SANTIAGO (Reuters) - Chile’s environmental regulator on Monday approved a $25 million compliance plan by SQM, ending a multi-year investigation by authorities that found the Chilean miner had overdrawn lithium-rich brine from the Atacama salt flat.
The plan requires the world’s number two producer of lithium to reduce its extraction of brine.
The decision is unlikely to have a major impact on SQM’s total output of the ultralight battery metal, as the reduction represents a relatively small percentage of the total authorized to SQM by regulators.
The case has, however, fanned tensions in the arid region of northern Chile, as soaring demand for lithium has forced producers like SQM (SQM_pb.SN) to compete for scarce water with sprawling copper mines, a booming tourism industry and indigenous communities.
Atacama’s salt flat sits in the world’s driest desert and supplies more than one-third of the global supply of lithium, a key ingredient in the batteries that power electric vehicles.
The regulator-approved plan includes a new online system to monitor SQM’s extraction rates of brine, which holds lithium in suspension, as well as its use of fresh water used in industrial processes.
“The compliance plan presented by SQM prioritizes the protection of the environment over production, and proposes a reduction in the extraction of brine that exceeds the amount over-drawn [by SQM],” said the SMA regulator in a statement.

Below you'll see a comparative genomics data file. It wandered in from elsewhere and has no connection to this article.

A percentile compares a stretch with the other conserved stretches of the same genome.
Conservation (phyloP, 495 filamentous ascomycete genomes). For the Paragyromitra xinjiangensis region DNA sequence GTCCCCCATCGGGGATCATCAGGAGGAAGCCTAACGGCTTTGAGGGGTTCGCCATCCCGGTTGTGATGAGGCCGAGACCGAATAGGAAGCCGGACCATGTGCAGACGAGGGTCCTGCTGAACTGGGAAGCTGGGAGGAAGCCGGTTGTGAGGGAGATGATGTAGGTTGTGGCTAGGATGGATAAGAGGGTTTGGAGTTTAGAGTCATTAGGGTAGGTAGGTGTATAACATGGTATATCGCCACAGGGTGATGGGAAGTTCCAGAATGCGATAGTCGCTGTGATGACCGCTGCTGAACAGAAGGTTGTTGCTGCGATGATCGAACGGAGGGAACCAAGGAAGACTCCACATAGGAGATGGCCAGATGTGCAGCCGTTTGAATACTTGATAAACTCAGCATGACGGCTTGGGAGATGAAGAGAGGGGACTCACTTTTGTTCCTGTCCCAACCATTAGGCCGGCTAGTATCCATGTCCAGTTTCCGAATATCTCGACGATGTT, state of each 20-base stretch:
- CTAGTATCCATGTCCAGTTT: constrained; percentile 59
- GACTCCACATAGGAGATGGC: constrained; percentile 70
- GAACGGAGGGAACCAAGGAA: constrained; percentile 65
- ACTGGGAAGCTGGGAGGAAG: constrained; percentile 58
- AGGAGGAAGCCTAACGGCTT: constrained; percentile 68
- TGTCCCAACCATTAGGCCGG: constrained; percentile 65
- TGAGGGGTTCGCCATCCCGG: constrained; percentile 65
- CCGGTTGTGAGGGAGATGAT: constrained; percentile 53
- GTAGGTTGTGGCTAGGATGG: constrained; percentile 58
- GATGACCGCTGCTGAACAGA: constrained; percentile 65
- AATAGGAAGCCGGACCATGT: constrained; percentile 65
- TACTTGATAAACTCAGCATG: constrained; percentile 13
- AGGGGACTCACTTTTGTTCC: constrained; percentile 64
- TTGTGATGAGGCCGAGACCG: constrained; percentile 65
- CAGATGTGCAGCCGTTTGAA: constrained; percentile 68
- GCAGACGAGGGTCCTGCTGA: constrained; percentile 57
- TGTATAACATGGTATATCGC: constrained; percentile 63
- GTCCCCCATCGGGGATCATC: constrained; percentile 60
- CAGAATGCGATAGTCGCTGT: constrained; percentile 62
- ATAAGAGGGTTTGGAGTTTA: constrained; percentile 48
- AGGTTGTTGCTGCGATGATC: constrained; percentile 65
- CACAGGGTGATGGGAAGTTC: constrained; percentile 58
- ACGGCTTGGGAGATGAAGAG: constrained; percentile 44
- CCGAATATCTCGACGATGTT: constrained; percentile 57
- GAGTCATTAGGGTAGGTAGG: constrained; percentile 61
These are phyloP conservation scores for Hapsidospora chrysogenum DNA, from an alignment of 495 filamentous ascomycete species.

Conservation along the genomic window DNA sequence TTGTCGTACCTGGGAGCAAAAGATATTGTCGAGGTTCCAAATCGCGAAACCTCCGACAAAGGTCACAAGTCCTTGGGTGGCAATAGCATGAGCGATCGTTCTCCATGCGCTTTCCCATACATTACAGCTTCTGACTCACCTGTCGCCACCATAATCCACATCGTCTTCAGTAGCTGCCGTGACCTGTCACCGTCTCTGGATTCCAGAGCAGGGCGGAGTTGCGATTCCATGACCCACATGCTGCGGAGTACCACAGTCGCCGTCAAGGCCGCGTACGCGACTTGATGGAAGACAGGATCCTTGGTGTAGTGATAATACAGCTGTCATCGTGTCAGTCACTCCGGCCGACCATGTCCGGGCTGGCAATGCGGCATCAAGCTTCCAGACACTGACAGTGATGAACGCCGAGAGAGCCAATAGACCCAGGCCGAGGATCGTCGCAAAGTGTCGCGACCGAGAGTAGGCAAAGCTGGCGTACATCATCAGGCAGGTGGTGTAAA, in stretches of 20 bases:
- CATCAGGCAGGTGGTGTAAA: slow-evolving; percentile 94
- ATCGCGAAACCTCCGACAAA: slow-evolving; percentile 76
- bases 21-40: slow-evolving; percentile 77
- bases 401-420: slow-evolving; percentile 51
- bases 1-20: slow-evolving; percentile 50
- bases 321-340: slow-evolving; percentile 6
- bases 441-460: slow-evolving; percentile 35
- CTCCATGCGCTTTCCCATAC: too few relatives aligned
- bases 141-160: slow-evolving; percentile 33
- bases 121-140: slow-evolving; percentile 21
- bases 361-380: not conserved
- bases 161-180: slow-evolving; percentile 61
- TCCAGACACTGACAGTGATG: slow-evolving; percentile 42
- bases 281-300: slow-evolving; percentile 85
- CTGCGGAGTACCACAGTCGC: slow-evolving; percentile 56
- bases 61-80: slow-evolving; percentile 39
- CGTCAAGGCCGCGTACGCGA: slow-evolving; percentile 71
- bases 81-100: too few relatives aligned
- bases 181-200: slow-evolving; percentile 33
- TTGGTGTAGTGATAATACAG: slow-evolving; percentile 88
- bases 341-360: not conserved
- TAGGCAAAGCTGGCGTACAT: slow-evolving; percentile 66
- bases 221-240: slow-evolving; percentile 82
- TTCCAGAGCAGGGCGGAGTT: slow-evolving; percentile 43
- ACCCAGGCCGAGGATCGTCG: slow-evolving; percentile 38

The company has also agreed to shut down one of its freshwater wells in an area where authorities said native algarrobo trees and desert vegetation were dying from lack of water.
A spokeswoman for SQM said the company had expected a favorable outcome in the case, adding it was still reviewing the near 100-page resolution.
The Atacama region is the most cost-efficient place in the world to mine the battery metal, and SQM and rival Albemarle have each staked much of their future production on the salt flat.
The initial charges against SQM, filed by the SMA in 2016, exposed concern by both lithium miners and several government agencies over just how much brine is left beneath the flat, and how long it will last.
Chilean regulators last year said they were preparing major new restrictions on the extraction of water from the salt flat to stem an impending water crisis.
Reporting by Dave Sherwood, additional reporting by Fabian Cambero, Editing by Marguerita Choy and Rosalba O'Brien